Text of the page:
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New Global Study By South Coast Researchers Shows One In Five Water Wells In Danger Of Going Dry


More than one third of world's water supply comes from groundwater wells

We’ve been hearing the word “drought” a lot in the last few weeks, with rain 20% to 50% of average on the Central and South Coasts this rainfall season. Much of the focus on how much water we have in our lakes, and how much we are getting from the state water project. But, what gets overlooked is groundwater. In the United States, about 40% of our drinking water comes from wells, and about 50% for agriculture is pumped from underground.

A new global study by some South Coast researchers shows the key resource in many parts of the world is literally being pumped dry. One in five in the study are in danger of growing dry.

Debra Perrone and Scott Jasechko are UC Santa Barbara researchers who have compiled what’s being called one of the most comprehensive looks at the global groundwater situation. They compiled 39 million records of functional wells.

Perrone, with the university’s Environmental Studies Program, says drought years are compounded by things like overdrafting of available underground supplies.

Water experts on the Central and South Coasts say even when we had significant rainfall two years ago, which helped water supply sources like Cachuma Lake, Lake Casitas, and Gibraltar Dam, it didn’t make a big dent in the underground water debt. They say it take several years of heavy rainfall to recharge the underground water basins.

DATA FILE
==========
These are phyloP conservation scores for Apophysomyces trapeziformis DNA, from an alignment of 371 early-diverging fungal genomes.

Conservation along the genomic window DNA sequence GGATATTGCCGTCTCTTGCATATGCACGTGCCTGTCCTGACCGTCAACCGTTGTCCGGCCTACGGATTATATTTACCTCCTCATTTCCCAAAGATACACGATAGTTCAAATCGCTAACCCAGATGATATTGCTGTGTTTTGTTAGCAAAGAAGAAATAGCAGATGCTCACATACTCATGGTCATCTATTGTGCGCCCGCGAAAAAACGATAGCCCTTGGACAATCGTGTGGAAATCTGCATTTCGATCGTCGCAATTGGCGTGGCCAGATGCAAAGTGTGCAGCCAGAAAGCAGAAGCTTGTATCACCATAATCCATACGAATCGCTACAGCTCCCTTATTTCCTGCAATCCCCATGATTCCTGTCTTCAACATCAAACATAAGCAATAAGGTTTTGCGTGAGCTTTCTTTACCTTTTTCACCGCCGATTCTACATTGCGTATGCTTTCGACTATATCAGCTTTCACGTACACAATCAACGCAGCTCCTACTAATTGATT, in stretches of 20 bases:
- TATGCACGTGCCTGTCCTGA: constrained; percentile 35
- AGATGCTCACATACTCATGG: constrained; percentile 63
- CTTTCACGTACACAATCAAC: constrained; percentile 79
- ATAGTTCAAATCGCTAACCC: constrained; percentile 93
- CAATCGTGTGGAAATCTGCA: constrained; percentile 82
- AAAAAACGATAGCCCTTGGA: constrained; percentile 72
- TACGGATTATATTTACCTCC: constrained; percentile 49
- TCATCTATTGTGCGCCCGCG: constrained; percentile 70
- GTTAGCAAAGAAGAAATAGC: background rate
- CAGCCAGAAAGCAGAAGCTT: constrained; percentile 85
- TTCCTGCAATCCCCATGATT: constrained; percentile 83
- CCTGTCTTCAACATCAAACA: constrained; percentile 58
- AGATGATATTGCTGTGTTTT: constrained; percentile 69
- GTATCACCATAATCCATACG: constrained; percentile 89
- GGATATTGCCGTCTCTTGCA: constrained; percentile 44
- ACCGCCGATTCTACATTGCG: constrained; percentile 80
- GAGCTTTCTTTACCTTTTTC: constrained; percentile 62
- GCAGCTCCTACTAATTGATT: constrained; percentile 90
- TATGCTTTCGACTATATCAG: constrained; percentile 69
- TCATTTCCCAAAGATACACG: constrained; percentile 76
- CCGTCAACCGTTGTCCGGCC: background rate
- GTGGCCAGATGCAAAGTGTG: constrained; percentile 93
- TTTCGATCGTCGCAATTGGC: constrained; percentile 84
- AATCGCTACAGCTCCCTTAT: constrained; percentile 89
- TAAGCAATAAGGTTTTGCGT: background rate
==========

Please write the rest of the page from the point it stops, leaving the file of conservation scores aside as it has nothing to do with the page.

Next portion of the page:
And, wells are a key part of the water mix for communities like Santa Barbara and Ventura.

Jasechko, with the Bren School of Environmental Science and Management, says they thought maybe people would be adding new, deeper wells to address some of the issues. But, he says they found that wasn’t the case.

Among the concerning findings are that in a number of areas, groundwater levels are close to the bottom of wells. The situation could leave people high and dry without the critical resource.

The researchers say while groundwater sustainability is a complex issue, their study helps illustrate a growing crisis, and can also provide data which can help shape policies to address the issue.

They are hoping to expand on their research. which was just published in the journal Science. They want to examine specifics on where water levels are dropping the most, and where the crisis is the most severe.

Lance Orozco has been News Director of KCLU since 2001, providing award-winning coverage of some of the biggest news events in the region, including the Thomas and Woolsey brush fires, the deadly Montecito debris flow, the Borderline Bar and Grill attack, and Ronald Reagan's funeral.